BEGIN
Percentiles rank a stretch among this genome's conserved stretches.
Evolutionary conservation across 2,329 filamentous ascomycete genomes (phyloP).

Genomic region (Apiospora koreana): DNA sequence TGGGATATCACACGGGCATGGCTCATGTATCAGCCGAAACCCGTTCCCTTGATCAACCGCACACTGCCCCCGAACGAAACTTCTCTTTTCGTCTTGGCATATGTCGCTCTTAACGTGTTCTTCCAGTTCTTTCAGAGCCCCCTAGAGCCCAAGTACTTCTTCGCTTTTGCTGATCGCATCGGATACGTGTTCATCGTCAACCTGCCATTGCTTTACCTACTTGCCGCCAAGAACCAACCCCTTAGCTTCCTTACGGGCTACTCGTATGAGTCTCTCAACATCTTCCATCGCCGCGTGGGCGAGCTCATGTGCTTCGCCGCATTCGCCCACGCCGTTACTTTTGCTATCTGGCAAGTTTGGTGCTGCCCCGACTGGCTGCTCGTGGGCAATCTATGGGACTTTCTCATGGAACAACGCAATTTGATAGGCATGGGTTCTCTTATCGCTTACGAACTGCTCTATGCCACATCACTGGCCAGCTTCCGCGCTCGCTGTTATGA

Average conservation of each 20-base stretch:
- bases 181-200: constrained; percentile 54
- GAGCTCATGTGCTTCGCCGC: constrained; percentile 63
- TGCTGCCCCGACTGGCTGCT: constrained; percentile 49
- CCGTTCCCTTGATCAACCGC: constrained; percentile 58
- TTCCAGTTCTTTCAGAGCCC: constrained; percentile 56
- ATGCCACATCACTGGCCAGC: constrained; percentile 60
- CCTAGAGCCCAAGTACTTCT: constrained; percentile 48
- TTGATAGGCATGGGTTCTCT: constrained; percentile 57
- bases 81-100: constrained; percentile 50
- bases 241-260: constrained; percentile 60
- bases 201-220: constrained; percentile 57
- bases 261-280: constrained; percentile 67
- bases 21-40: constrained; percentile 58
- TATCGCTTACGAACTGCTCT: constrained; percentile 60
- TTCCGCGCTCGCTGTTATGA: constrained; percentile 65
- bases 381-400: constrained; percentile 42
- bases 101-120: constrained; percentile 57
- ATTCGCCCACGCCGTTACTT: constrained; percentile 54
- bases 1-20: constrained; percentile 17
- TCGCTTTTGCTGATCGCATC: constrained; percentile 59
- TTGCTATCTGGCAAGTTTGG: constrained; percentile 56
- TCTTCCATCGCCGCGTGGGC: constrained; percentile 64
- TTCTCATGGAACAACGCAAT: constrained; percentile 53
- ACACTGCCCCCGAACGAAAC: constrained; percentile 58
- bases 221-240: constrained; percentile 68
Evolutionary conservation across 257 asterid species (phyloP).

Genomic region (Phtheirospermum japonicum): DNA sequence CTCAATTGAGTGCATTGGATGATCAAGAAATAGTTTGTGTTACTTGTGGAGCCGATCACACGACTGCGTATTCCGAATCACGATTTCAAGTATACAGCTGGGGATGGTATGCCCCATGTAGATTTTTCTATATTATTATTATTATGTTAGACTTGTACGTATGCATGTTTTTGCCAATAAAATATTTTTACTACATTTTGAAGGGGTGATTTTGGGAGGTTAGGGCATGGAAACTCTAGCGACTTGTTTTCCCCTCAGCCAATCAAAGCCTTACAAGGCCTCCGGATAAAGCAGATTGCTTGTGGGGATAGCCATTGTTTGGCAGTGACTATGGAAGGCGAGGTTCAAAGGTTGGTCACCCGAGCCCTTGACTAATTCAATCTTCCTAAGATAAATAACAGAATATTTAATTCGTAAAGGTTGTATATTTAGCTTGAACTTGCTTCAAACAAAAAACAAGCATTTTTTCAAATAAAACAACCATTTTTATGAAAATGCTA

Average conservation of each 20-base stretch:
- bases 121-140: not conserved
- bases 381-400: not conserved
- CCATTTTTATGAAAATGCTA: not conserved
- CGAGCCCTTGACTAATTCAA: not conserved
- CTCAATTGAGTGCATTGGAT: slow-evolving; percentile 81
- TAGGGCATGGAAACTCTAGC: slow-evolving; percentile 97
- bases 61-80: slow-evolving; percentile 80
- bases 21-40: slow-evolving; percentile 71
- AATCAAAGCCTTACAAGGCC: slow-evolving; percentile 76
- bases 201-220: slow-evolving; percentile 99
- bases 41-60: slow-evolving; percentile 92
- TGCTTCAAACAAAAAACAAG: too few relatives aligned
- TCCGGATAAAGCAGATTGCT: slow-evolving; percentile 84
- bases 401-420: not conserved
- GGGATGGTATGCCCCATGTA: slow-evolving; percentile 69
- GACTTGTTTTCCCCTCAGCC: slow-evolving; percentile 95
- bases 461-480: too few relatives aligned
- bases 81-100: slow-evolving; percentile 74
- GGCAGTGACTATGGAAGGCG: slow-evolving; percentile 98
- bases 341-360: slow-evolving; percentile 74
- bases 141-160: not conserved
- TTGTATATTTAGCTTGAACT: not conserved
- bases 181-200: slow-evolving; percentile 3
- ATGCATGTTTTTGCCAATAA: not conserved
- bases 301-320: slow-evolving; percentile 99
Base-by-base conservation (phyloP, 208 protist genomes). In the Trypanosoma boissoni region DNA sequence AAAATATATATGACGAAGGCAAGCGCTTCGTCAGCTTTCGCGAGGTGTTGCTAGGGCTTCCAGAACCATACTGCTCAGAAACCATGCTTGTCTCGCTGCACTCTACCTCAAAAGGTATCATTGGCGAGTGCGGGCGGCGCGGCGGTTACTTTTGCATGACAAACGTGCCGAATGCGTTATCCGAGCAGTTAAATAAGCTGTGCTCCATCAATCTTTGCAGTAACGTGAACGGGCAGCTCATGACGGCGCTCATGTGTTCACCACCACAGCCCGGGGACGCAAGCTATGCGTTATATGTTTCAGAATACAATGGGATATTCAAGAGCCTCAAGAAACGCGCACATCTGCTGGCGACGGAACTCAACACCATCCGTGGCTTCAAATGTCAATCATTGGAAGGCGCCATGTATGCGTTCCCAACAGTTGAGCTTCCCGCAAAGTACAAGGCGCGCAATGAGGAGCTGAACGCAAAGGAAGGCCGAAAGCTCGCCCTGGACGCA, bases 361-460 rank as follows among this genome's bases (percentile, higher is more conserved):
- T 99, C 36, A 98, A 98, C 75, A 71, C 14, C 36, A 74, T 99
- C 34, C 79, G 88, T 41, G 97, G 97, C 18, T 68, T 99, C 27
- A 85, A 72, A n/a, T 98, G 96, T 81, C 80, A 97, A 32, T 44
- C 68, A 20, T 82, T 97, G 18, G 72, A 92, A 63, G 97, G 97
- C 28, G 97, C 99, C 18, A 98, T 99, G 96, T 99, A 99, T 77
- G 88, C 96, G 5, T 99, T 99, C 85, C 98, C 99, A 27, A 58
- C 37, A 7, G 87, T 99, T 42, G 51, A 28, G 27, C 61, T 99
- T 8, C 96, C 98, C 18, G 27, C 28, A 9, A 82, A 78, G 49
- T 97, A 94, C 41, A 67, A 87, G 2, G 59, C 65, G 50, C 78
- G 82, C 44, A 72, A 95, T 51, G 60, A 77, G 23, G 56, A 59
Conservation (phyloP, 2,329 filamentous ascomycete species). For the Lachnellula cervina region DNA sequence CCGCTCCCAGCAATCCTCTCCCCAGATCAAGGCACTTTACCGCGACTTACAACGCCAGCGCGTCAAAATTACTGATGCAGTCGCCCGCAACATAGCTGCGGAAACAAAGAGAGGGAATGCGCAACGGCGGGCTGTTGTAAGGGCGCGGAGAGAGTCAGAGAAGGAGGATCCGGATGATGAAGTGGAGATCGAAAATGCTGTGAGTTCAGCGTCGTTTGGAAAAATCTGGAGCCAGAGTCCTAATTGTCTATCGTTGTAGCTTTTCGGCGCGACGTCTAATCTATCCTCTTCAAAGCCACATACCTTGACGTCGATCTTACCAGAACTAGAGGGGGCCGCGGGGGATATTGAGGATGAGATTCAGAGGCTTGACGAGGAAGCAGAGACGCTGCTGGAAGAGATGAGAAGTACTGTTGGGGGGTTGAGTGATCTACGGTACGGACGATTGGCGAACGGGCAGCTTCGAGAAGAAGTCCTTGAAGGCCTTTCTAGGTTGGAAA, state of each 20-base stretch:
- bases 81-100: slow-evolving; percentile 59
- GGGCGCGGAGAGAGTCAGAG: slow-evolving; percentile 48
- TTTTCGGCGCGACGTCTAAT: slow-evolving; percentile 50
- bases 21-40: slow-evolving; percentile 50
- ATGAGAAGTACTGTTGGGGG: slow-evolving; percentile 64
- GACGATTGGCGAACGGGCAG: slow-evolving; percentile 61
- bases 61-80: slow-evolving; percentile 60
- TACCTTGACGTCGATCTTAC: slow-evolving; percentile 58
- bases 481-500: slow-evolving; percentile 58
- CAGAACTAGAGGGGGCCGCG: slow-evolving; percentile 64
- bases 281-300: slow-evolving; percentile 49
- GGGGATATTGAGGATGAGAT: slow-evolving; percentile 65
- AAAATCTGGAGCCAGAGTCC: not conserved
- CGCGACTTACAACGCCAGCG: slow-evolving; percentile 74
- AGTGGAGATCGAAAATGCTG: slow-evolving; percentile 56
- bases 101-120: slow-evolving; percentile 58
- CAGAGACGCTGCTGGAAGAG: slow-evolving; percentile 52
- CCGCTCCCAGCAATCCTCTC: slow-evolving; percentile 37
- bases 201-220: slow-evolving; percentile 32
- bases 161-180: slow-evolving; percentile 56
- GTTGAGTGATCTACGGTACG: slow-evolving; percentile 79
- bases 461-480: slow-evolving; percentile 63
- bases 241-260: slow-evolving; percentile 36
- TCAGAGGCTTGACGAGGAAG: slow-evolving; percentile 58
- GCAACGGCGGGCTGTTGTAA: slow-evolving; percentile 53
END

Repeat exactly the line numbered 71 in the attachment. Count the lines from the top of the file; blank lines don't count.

- GGGCGCGGAGAGAGTCAGAG: slow-evolving; percentile 48